The man who studies the spread of ignorance...
Geege Schuman stashed this in Marketing
Proctor found that ignorance spreads when firstly, many people do not understand a concept or fact and secondly, when special interest groups – like a commercial firm or a political group – then work hard to create confusion about an issue. In the case of ignorance about tobacco and climate change, a scientifically illiterate society will probably be more susceptible to the tactics used by those wishing to confuse and cloud the truth.
Consider climate change as an example. “The fight is not just over the existence of climate change, it’s over whether God has created the Earth for us to exploit, whether government has the right to regulate industry, whether environmentalists should be empowered, and so on. It’s not just about the facts, it’s about what is imagined to flow from and into such facts,” says Proctor.
Whether something is true or not has little correlation with whether it will spread.
You are describing memetics my friend, second half of The Selfish Gene. All hail Richard Dawkins. He's on the Commonwealth Club tonight at 8pm or so, KQED or in person.
I've referred to people who fall prey to this as having poor BS detectors. "Poor BS detectors" is my shorthand for A) thoroughly understanding memetics and B) having the skills, depth, interest, and habit of seeing through every single false pitch. First you have to believe in memetics to stop believing in the BS.
I need to learn more about memetics.
So I can practice being able to detect BS.
Elements of a good BS detector:
Learn to think of ideas and pools of ideas as memes, a la genes, like Dawkins did (published in 1976!). Read his insight that organisms don't survive to protect genes, genes (blindly) implement strategies to help themselves survive and replicate. (No real intent of course, mechanisms that work out-compete and replicate.) Then you can see how the truth or value or anything about memes is an unimportant influence on their popularity compared to whether they out compete other memes and out replicate other memes using any means possible. Donald Trump doesn't have to be right about anything, he just has to draw more followers. A religion doesn't have to be good or right, it just has to attract more followers. While the people involved should be exercising truthful intent, especially from the point of view of those outside their tribe, to many of those on the inside, the programming is so seamless and unexamined that they may be nearly as automatic as genetic competition.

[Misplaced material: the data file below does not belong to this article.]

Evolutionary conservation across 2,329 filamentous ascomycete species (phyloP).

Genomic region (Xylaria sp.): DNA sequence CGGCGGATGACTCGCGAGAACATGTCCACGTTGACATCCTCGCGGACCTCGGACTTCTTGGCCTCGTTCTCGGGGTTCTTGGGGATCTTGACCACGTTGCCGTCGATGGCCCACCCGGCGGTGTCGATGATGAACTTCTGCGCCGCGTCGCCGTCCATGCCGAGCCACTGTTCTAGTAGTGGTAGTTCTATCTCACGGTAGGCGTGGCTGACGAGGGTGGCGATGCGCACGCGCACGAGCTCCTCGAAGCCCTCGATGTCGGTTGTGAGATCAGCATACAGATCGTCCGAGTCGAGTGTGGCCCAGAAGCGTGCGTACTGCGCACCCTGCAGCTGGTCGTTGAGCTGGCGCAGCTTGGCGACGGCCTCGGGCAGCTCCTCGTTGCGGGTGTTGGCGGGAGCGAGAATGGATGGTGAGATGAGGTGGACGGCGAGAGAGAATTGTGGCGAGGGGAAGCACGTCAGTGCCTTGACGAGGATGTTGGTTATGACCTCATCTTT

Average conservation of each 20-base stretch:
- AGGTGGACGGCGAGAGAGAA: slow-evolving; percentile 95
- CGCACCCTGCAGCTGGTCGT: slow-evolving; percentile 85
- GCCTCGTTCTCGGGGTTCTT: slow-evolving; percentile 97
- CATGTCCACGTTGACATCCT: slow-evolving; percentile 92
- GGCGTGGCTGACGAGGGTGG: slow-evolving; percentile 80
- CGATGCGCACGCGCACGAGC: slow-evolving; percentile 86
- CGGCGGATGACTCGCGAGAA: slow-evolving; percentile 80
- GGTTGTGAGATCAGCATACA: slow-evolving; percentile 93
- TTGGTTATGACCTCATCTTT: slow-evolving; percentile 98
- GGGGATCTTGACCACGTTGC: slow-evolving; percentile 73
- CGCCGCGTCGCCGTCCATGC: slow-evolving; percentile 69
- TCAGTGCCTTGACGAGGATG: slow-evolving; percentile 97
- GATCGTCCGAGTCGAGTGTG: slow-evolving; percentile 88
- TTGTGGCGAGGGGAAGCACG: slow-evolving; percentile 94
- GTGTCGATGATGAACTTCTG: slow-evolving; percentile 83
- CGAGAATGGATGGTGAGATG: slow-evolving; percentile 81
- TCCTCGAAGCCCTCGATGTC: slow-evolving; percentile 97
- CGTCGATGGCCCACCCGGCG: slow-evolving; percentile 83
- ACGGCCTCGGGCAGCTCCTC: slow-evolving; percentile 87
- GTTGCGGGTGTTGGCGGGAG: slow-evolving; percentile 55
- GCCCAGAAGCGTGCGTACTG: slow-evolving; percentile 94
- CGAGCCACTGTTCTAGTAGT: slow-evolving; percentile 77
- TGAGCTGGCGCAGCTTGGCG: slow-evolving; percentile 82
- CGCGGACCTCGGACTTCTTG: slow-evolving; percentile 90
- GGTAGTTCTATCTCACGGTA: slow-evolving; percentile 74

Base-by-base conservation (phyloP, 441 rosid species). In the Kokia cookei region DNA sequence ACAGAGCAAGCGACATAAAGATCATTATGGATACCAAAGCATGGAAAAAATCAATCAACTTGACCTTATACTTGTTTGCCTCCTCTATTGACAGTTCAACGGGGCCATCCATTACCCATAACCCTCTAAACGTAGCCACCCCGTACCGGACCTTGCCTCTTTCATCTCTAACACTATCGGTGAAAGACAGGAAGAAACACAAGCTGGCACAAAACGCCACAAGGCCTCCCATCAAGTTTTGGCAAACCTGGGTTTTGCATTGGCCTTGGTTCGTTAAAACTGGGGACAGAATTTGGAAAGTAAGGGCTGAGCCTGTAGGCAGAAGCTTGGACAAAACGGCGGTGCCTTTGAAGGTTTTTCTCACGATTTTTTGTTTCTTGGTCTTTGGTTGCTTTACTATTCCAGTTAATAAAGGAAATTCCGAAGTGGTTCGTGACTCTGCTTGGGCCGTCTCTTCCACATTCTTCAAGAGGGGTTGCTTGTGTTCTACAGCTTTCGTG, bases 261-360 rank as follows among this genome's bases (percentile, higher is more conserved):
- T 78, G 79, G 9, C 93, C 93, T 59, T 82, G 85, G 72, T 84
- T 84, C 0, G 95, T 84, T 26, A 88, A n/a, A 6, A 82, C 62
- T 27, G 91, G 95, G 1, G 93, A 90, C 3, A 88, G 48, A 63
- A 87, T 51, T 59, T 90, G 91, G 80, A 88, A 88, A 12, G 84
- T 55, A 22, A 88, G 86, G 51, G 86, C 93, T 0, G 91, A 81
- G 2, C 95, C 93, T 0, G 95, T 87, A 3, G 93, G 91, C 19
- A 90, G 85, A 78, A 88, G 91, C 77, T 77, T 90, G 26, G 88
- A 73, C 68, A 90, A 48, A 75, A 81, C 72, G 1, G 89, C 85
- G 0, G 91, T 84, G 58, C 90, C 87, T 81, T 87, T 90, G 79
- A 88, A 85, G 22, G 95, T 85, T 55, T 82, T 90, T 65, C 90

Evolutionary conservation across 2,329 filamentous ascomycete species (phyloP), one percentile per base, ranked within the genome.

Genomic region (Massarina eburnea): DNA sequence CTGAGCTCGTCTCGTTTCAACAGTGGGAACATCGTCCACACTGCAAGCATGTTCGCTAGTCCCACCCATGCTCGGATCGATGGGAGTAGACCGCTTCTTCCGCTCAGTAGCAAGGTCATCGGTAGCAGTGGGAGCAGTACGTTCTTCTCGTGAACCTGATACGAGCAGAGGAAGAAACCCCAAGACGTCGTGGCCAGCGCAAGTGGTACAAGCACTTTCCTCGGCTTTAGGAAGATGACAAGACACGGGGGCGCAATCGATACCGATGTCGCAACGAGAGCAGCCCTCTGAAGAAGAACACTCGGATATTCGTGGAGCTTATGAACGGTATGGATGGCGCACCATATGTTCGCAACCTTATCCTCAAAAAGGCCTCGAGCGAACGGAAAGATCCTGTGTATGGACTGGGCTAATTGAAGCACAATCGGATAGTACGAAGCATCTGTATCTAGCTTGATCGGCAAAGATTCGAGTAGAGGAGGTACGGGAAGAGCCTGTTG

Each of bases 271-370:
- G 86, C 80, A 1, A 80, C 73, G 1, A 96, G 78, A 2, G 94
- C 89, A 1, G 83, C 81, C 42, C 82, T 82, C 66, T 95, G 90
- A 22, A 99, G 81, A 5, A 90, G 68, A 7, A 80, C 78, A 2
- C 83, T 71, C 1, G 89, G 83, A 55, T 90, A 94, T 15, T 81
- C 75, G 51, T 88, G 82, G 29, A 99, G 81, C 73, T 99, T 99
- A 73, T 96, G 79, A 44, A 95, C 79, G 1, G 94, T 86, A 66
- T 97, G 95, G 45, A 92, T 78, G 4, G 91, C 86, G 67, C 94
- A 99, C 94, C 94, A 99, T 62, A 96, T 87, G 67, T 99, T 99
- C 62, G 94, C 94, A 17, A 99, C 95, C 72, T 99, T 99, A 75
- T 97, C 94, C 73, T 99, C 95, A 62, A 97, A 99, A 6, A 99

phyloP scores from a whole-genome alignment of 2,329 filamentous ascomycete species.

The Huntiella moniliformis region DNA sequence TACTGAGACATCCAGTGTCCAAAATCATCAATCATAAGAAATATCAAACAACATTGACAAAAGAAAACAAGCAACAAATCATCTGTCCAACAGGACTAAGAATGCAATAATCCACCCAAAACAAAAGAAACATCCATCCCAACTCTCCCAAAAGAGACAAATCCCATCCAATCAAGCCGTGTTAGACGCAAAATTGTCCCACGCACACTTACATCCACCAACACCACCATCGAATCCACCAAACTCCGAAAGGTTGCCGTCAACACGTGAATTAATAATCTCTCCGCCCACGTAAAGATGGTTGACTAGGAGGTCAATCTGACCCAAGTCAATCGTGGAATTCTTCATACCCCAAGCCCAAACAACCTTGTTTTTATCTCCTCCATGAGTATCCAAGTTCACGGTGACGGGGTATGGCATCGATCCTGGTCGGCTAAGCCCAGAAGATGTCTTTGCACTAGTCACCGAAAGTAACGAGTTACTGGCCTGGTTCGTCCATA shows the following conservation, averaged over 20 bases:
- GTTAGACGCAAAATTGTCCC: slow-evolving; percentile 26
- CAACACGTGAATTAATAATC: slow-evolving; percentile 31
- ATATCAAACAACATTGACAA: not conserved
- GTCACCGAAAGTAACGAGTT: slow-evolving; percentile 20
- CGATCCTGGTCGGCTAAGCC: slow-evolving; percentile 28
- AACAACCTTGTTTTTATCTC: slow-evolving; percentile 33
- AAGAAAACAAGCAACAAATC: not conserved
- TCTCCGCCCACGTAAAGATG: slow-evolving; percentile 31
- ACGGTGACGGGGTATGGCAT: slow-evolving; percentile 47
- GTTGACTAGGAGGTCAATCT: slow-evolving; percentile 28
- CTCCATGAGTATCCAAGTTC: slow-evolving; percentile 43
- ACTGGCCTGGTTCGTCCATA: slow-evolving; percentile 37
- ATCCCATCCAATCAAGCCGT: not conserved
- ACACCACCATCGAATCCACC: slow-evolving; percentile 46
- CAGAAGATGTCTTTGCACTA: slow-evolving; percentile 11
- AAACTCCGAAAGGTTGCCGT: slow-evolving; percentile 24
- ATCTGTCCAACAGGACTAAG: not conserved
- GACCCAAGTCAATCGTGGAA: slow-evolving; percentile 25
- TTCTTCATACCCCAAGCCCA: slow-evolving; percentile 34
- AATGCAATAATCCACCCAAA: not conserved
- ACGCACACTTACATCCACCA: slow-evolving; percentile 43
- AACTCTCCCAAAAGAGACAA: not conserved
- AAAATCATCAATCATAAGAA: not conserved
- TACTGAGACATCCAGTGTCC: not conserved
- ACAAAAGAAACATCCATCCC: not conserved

It is very, very easy to see religions as collections of self-reinforcing memes that variously compete ("Atheists are the devil!") and replicate ("If your children aren't _____, you and they will go to Hell.").
As a culture we have enough understanding that overriding principles and awareness of human nature, including our automatic fallibility and susceptibility to sales techniques of false memes, that we should be relatively free from these kinds of influences. Many of us diligently strive to be in a broad and thorough way. Others do selectively for various reasons. The tension is between a thorough education and deliberate ignorance and tribal segregation.
The single most identifying characteristic between first world and third world is the depth and quality of education that establishes a critical mass of the correct perception of reality, human nature, and various political, logical, and general memetic pitfalls. History is a series of "they fell for this", "they fell for that", etc. We should teach it that way more clearly.